Cressey's Fraud Triangle: Understanding Opportunity, Pressure, and Rationalization

Understanding the Three Legs of Cressey's Fraud Triangle


In Cressey's fraud triangle, its three of the legs are Opportunity, Pressure and



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A. B. C. D.


Cressey's fraud triangle is a widely used model in fraud prevention and detection, developed by criminologist Donald Cressey in the 1950s. The model explains the three key factors that must be present for a person to commit fraud. The three sides of the fraud triangle are Opportunity, Pressure, and Rationalization.

  1. Opportunity: The first side of the fraud triangle is opportunity, which refers to the circumstances or conditions that allow an individual to commit fraud. It includes access to assets, lack of oversight or control, weak internal controls, and inadequate monitoring. In other words, if an individual has access to assets or funds and can find a way to exploit a weakness in the system, the opportunity for fraud is present.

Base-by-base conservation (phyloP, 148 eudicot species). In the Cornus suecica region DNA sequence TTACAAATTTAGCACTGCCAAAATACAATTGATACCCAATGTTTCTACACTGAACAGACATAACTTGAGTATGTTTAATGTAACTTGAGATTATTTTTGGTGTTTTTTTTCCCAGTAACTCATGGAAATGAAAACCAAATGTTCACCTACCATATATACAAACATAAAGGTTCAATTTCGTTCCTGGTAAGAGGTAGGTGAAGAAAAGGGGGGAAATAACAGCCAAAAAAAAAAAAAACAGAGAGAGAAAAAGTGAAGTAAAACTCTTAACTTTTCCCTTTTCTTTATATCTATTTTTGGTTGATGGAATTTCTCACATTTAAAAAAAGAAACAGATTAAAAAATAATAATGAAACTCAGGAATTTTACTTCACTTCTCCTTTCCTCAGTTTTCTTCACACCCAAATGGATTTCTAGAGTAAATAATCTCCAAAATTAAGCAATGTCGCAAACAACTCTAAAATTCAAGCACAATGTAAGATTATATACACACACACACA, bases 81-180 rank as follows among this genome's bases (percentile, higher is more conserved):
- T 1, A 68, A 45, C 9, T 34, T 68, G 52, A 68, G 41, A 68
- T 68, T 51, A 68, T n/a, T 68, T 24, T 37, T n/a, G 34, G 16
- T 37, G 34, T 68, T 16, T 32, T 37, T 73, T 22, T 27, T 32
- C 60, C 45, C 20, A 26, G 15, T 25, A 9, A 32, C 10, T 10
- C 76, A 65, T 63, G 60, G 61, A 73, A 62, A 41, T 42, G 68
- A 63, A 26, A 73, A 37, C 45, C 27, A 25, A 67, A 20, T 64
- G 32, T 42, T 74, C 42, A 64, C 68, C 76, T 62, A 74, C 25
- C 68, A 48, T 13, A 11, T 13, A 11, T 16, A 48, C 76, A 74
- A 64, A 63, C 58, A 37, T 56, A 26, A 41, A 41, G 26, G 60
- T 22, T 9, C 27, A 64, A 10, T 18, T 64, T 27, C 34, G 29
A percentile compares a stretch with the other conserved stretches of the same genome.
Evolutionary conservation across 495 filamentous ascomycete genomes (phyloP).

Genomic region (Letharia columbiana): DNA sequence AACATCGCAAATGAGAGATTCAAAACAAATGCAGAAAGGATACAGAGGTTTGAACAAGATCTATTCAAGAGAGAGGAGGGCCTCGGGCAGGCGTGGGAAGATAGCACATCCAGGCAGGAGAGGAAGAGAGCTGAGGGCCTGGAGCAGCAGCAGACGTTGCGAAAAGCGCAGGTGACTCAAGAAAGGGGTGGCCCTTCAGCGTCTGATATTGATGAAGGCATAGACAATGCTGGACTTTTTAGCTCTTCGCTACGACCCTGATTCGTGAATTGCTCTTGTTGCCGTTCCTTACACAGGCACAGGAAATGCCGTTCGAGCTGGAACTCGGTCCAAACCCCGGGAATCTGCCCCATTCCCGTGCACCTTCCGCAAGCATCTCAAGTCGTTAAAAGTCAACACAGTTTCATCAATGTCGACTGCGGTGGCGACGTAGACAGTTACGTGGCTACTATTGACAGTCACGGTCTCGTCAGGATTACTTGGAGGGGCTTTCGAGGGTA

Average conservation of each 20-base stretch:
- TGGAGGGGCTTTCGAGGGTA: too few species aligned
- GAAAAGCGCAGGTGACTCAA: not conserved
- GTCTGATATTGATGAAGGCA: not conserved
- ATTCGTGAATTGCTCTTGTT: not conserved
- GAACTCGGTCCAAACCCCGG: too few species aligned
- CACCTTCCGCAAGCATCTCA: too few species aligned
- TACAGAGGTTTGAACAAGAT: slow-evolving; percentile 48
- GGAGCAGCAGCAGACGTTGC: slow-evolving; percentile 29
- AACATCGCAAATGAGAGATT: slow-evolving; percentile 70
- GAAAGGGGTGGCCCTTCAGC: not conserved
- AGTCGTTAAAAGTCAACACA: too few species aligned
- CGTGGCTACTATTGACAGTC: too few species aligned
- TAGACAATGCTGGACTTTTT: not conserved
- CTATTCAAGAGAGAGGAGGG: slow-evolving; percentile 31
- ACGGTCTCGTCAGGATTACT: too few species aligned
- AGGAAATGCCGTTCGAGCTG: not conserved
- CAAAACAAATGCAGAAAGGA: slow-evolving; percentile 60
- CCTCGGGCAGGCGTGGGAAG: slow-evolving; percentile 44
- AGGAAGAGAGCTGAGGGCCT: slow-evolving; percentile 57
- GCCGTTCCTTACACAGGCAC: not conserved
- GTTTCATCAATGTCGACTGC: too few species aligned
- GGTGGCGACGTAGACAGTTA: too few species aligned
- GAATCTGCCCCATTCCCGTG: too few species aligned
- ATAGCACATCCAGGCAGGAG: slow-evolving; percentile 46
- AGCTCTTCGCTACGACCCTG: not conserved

2. Pressure: The second side of the fraud triangle is pressure, which refers to the motivation or incentive for someone to commit fraud. Financial pressures, such as debt, addiction, or personal financial problems, are common causes of pressure that can lead individuals to engage in fraudulent activity.

  3. Rationalization: The third side of the fraud triangle is rationalization, which refers to the mental process that allows an individual to justify their fraudulent actions. Rationalization can take many forms, such as convincing oneself that the fraud is necessary, justified, or will be repaid, or blaming others for the situation.

Therefore, the correct answer to the question is C. Rationalization.